On what basis can I challenge a loved one’s will in court?

On Behalf of | Sep 1, 2020 | Estate Planning |

When a person in Michigan executes a will, they do so with the intention that their wishes will be followed regarding the distribution of assets to their chosen heirs through the probate process. However, things do not always run so smoothly especially if an heir disagrees with the terms of the will and decides to challenge it in court. There are four general grounds on which a will can legally be challenged.

State law was not followed

First, you can challenge a will on the grounds that the will was not executed in accordance with state law. Michigan law dictates how many witnesses to the signing of the will are necessary to make it legally binding and where these witnesses must be when the will is signed. If this or other applicable state laws are not followed when a will is signed, it may be possible to challenge the will in court.

Lack of testamentary capacity

Second, you can challenge a will based on the grounds that the testator (the person whose will it is) did not understand the extent of their estate assets or who are their natural heirs. This is known as a lack of testamentary capacity. State law dictates what is necessary to prove that the testator did not understand the legal effect of executing a will.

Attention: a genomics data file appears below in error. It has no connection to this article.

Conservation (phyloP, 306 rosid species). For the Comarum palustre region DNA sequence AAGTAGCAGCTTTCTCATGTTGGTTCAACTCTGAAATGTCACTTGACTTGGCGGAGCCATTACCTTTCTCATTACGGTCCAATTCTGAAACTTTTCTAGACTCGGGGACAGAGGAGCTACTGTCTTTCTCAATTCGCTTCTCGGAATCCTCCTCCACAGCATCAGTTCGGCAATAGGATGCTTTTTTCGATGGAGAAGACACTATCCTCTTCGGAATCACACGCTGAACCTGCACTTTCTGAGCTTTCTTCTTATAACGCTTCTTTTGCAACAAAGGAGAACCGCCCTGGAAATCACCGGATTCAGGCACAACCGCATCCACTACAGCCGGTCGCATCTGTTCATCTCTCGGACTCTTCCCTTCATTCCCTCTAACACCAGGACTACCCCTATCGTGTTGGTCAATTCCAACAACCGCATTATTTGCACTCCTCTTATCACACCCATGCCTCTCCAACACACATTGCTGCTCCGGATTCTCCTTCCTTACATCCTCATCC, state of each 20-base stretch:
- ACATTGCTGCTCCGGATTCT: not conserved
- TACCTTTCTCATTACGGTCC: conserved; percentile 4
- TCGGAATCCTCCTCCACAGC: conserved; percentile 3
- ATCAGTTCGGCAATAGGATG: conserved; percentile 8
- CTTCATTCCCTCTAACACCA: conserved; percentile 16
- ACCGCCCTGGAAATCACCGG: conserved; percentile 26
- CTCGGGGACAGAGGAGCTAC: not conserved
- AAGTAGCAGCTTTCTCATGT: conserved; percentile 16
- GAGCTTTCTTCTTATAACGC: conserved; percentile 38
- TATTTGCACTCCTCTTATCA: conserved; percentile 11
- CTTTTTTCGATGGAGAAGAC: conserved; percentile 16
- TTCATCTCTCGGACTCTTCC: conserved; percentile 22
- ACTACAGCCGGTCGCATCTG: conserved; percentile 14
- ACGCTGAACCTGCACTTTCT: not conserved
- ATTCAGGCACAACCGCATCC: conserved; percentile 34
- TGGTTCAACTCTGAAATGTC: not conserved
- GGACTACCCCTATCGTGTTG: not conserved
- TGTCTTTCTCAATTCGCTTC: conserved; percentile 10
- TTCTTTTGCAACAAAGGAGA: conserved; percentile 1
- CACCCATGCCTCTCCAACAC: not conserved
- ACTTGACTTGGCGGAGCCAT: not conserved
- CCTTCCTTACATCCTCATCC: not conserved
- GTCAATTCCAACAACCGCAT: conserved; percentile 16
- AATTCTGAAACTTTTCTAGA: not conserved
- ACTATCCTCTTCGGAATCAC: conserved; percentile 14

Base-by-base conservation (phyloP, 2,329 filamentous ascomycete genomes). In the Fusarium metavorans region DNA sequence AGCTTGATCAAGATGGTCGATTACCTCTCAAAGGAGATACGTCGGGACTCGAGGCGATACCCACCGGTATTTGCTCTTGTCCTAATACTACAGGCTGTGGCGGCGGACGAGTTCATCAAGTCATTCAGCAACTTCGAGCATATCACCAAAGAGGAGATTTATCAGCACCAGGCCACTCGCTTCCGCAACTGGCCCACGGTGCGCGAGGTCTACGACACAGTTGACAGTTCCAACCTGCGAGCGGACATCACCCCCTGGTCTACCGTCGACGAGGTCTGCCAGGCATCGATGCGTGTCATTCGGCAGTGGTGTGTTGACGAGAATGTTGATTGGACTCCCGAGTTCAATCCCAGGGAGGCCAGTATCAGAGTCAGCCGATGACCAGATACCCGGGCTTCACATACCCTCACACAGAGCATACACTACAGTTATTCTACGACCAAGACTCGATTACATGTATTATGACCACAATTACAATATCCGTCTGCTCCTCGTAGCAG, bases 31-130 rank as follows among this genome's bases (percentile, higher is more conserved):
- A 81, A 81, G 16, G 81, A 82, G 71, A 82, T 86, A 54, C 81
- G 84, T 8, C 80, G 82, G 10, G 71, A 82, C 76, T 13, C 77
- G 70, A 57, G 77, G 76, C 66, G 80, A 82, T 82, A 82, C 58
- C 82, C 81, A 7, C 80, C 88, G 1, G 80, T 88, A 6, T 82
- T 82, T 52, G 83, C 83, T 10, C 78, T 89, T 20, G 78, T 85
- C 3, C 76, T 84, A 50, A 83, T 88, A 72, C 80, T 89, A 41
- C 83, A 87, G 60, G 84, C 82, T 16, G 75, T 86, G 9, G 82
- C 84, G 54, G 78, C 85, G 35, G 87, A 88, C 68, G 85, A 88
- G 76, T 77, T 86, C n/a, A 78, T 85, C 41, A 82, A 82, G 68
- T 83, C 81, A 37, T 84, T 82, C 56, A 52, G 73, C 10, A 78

Undue influence

Third, you can challenge a will based on the grounds that the testator was subject to undue influence. Oftentimes when we reach old age, we become physical and mentally weaker. This may make a person more susceptible to another’s influence. Undue influence occurs when a person pressures the testator and places the testator under such duress that the testator is stripped of his or her free will and instead executes a will that favors the influencer in a way that the testator would not have had he or she not be unduly influenced.


Finally, you can challenge a will based on the grounds that the testator was tricked into executing what was a fraudulent document. For example, the testator could be told the document they were signing was something other than a will, when in fact the document was a will. This is an act of fraud that could invalidate a will.

Challenging a will can be difficult

As a will is considered the voice of the testator once the testator has passed away, challenging a will can be difficult. This post does not contain legal advice and cannot serve as the basis for challenging a loved one’s will. Those who want to challenge a will may want to seek professional guidance so they can better understand their legal rights and options.